"Here it's not as important, but I do a casino and they're neon so I can spot my folks," said Waterous, who does several other holiday decorating jobs, including the main tree at Ford Field. 

In the outside garage, dozens — if not hundreds of bins of ornaments, picks, garland and more — were scattered on the floor and on nearby tables. They were divided by color. Zelinski said they probably have about 200 Christmas bins, which doesn't include floral boxes or ribbons.

"I can't even tell you how many lights," said Zelinski, who said the estate just got its first strands of LED pre-lit garland this year, thanks to a donation. "There are several crates of lights."

Walking along the rows of bins in the garage, Waterous spotted a long box with lime green floral picks. It would work for the trees in the ballroom that would be decorated in shades of burgundy and lime.

Purple doesn't work in the ballroom of the historic estate, finished in 1929, said Waterous. 

"That's such a strong definite color and in some areas, it depends on the lighting, purple recedes," she said. "Things that are better in there are bright colors."

Waterous said the holiday decorating process is very organic; quantities and materials sometimes dictate the theme for a certain spaces.

"Some rooms, Kim (Zelinski) and her staff, have an idea what they want," said Waterous. "And some of the rooms, we have to wing it on our own ... We make it work. We do."

On Thursday, the team focused on three main rooms to work best with Meadow Brook's schedule: the Great Hall, the dining room and the ballroom.

In the Great Hall, Parker and James Lutke of Spring Lake, a freelance event designer, assembled a mantel that guests will see as soon as they arrive. Lutke weaved an extra strand of green lights through a wreath above the mantel while Parker hung white ornaments from the mantel, securing them with wire.

Everything has to be secured with wire since guests might bump into decor during the walk.

The old adage that "less is more" in design doesn't apply when it comes to holiday decor at Meadow Brook, said Lutke.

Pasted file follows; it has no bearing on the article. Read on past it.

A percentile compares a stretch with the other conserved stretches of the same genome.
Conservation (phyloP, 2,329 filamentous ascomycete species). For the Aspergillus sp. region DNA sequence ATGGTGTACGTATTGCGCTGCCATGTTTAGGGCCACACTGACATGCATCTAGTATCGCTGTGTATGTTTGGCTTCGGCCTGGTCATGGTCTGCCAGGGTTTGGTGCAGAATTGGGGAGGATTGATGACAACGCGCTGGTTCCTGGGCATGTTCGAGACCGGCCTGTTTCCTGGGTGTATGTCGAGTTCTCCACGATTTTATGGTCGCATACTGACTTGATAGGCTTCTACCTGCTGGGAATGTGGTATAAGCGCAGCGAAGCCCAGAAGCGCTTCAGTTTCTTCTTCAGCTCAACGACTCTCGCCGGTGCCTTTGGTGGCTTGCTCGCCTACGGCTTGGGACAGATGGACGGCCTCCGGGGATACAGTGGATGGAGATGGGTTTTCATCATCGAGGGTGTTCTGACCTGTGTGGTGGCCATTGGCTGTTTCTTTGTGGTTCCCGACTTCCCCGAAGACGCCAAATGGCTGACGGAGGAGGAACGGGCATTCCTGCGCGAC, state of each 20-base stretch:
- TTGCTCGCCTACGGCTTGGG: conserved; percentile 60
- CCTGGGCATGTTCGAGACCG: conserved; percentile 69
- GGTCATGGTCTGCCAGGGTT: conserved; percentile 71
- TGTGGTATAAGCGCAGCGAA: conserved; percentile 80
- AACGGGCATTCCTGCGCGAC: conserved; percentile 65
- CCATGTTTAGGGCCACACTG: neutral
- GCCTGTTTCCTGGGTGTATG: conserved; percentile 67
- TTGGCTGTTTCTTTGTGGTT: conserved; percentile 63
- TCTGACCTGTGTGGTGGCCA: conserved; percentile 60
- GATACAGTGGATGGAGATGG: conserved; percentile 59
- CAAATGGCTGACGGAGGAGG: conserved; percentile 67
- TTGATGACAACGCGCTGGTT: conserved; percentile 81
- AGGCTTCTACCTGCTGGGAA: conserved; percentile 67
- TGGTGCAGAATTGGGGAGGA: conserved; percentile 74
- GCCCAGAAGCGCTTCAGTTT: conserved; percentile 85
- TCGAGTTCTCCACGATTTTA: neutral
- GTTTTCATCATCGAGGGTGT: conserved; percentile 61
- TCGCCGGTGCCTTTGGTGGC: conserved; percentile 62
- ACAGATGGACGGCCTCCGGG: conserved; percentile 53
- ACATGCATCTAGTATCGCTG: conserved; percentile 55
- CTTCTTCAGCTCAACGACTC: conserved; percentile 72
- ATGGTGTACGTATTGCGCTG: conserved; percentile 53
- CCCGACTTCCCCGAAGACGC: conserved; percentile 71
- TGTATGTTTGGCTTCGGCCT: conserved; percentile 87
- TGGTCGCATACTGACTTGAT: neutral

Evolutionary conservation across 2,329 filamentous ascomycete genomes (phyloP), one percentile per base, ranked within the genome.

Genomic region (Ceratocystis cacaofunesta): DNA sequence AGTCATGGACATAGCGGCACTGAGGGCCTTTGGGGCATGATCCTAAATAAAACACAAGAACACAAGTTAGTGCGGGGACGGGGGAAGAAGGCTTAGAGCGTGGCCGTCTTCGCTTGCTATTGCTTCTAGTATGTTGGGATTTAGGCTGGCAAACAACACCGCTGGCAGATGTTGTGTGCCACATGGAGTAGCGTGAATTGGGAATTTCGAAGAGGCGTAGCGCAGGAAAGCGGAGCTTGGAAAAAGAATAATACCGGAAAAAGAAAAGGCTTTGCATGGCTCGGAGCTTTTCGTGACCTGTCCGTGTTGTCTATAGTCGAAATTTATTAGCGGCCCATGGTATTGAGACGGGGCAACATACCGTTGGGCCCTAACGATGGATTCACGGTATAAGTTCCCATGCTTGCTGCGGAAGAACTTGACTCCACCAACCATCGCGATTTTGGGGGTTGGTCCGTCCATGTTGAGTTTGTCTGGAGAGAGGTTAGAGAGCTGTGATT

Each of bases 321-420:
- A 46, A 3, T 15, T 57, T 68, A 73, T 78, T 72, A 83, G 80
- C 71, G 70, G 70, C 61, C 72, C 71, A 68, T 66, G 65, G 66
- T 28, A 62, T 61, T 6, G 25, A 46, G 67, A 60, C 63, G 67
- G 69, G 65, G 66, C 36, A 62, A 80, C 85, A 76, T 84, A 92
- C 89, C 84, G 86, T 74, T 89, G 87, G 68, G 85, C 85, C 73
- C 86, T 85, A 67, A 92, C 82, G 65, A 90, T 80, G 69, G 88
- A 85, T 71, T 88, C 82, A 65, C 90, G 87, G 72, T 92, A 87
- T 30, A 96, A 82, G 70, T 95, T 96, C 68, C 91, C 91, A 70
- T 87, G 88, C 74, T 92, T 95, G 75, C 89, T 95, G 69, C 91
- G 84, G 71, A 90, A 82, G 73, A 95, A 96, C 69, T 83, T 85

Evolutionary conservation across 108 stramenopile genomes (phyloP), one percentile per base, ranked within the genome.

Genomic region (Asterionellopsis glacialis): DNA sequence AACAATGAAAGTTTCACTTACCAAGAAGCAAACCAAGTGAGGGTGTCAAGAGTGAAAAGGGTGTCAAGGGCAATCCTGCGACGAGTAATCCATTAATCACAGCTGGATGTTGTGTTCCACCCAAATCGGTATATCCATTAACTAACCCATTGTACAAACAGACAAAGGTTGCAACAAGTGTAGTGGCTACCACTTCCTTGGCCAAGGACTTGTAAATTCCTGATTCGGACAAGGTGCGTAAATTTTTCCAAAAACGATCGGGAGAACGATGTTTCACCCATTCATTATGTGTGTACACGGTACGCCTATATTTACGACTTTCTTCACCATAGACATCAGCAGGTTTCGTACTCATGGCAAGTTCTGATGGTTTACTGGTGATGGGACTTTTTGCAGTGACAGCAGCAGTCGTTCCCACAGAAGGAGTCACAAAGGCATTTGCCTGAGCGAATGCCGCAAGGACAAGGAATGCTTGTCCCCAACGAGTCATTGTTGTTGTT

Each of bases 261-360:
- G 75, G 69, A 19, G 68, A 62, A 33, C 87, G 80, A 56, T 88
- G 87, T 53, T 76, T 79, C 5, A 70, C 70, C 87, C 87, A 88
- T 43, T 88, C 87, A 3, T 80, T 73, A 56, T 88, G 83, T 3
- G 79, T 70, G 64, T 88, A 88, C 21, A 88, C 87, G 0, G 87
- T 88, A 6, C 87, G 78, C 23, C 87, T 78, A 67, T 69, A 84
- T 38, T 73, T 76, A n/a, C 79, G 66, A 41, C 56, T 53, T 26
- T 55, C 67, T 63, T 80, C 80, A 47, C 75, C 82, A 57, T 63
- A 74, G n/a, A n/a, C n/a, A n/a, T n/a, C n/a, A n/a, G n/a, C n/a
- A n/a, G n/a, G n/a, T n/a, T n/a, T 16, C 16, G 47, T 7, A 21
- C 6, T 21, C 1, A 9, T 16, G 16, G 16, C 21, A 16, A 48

"It's not done until it's overdone," he jokes.

In the dining room, a group of four designers — Tonja Vanderveen, a floral designer from Hudsonville; Ron Taylor, an artist from Spring Lake; Amy Wilkinson, an artist from North Muskegon; and Cheryl Mast, a retired horticulture professor from Lowell — transformed the space with a gold color theme. Nearby, three more designers worked on the breakfast nook.

The key to a good mantel is movement, said Mast. She used large gold Poinsettia floral picks as her focal point on the dining room mantel. The garland was installed first and then she added ribbon, Poinsettia picks and ball ornaments clustered together were last.

"For the magnitude and size of this place, you don't want to put in things that are tiny," said Mast. 

New this year

New this year to the Holiday Walk, guests will see a poinsettia tree in the sun room with 150 plants. There will also be a dog-themed tree in one room and a scavenger hunt for kids named after the Wilsons’ beloved St. Bernard, Cleo. 

And family heirlooms will be woven into the decor to better tell the Wilsons’ story.

Volunteer Steven Lindsay said what’s amazing is how Waterous and her crew take the same decorations, but find a way to reinvent them.

“People would never know it’s the same thing,” he said.

Waterous said she’s overhead docents tell guests that the decor is new every year.

“I think ‘Ok, we’ve done our job,’” she said.

mfeighan@detroitnews.com

Twitter: @mfeighan
 

mfeighan@detroitnews.com

(313) 223-4686

Twitter: @mfeighan

Meadow Brook's Holiday Walk

  • Friday to Dec. 23.
  • Self-guided tours; reservations aren't required.
  • Tickets until Dec. 20 are $20 for adults, $7.50 for children ages 6-12 (accompanied by an adult); kids 5 and under are free. Santa visits on Dec. 21, 22 and 23 with higher ticket prices.
  • For information, hours, and details, call (248) 364-6200 or go to meadowbrookhall.org.